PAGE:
As most people wind down into holiday mode, I’m winding up in documentary data. I have family very near Ferguson Missouri, and I also have friends in Oakland, NY and other places that are protesting the court decision. No matter where you fall on the political scale, what is very apparent is that these riots and protests are nothing like the ones from even ten years ago; now we are all hyperconnected if we want. For many, even if we don’t want. But for those who aren’t taking advantage, there are many ways you can find out what’s going on at any time, and I thought this would be a good example of how to plug in.
MSNBC has a great set of images in their gallery of the riots, which are far more destructive than I thought they were, that you can find at msnbc:
Another great set of images can be found at PBS:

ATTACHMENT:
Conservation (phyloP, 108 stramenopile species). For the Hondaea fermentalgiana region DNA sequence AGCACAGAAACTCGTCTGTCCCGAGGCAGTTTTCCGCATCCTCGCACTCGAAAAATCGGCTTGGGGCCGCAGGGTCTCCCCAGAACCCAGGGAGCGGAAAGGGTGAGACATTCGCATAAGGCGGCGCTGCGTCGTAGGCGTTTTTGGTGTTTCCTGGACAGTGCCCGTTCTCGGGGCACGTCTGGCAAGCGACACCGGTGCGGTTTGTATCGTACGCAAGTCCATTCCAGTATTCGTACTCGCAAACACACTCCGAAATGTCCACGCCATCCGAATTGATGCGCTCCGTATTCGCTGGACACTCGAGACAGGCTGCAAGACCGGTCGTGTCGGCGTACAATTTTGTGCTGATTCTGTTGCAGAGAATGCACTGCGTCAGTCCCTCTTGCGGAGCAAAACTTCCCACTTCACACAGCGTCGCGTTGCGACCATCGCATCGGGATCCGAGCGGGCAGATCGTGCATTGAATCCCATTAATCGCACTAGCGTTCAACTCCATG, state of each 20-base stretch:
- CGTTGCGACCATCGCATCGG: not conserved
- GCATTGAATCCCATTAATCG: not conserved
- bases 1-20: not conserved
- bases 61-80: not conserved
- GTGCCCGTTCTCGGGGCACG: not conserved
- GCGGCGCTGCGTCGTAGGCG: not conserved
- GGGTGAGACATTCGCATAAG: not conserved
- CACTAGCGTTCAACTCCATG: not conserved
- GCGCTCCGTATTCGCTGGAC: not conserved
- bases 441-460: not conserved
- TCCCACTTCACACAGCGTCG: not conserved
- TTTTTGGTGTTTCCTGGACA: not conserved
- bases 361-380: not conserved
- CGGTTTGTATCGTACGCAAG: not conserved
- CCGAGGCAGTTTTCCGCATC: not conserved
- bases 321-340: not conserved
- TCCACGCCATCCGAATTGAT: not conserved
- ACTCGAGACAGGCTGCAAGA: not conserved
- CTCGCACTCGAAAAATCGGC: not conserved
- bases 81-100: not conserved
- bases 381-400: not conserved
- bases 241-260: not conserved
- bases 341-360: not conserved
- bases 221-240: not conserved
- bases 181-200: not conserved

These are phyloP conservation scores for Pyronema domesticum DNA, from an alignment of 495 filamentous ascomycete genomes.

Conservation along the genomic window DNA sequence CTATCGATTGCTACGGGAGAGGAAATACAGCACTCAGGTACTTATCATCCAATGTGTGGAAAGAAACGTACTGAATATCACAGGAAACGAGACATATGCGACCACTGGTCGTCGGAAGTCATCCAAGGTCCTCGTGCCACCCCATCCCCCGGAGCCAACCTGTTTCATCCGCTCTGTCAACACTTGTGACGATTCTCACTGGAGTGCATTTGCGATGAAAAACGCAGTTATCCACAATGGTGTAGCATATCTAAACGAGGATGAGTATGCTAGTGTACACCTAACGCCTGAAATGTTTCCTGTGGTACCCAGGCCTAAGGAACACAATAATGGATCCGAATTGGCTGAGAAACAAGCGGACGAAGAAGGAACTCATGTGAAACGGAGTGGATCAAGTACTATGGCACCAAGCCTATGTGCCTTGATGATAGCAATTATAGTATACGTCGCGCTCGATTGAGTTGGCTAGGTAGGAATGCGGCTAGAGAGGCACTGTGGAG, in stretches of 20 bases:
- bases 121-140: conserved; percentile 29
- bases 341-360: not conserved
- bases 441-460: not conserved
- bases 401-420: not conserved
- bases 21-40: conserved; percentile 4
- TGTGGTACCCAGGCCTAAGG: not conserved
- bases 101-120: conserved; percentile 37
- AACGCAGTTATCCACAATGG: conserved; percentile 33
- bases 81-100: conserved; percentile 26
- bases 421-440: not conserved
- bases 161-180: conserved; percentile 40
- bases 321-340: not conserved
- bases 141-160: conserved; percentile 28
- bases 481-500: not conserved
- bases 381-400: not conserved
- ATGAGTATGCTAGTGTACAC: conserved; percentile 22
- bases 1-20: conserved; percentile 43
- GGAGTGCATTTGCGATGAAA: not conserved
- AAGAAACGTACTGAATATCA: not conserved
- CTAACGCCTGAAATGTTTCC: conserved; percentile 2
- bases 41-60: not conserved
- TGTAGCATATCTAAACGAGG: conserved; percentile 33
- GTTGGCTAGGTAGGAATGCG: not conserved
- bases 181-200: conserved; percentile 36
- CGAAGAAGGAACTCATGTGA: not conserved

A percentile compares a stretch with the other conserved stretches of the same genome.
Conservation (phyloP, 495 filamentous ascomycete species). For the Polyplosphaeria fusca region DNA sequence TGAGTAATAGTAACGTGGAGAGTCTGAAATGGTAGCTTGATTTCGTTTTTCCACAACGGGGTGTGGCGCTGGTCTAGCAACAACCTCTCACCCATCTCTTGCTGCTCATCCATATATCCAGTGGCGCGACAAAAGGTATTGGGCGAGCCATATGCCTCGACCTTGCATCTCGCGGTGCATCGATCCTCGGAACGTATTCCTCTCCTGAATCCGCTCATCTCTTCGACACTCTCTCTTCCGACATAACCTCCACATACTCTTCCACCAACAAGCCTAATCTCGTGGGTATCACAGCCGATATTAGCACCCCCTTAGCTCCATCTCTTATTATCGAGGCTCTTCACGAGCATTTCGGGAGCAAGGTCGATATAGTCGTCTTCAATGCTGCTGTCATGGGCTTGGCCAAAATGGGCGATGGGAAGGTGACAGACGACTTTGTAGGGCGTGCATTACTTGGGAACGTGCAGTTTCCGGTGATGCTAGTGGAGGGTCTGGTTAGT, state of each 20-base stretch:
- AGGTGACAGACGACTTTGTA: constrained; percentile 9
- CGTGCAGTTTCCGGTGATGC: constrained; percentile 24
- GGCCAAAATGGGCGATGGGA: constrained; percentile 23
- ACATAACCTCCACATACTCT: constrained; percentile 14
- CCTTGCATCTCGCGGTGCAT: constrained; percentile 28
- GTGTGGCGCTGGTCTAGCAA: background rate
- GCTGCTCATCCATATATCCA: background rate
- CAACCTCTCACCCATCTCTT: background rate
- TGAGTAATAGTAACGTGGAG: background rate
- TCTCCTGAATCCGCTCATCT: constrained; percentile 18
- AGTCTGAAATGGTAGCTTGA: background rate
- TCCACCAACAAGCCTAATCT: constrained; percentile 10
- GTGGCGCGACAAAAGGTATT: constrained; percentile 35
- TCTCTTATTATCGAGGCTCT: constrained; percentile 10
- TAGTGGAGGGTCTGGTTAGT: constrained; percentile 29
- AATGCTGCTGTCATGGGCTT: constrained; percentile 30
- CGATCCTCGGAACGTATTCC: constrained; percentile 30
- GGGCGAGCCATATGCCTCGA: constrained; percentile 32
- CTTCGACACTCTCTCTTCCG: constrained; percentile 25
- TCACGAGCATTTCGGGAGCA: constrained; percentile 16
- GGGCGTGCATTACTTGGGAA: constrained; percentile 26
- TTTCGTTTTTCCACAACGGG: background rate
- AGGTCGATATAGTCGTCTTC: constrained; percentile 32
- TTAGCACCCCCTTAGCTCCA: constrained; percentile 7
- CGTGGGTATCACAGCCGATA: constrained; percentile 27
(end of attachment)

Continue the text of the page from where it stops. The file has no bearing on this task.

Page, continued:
One of the things I find so gratifying is how technology CAN be a hub of information for people. News, for better or worse, has started to spread beyond the newsroom and card carrying journalists and has started to be be infiltrated by apps like Instagram. I’ve got photographer friends on the ground in places like New York and Oakland, where protests are happening. Seeing pictures pop up as they take them makes me feel connected to what’s happening. You can use hashtags like #handsupdontshoot #ferguson at instagram, twitter, and more. I have some screen shots below for you, but remember my dear students that these images are copyrighted. You can go to their individual websites, which I add as captions below each shot, or just start plugging hashtags into your app.
Twitter feeds can sometimes be overwhelming when things are happening, but it’s great for getting live feedback of events while they happen:
It’s nice to see how photography isn’t just selfies, lolcatz and memes; it CAN be used to inform, connect, and expose society. Something else to be thankful for.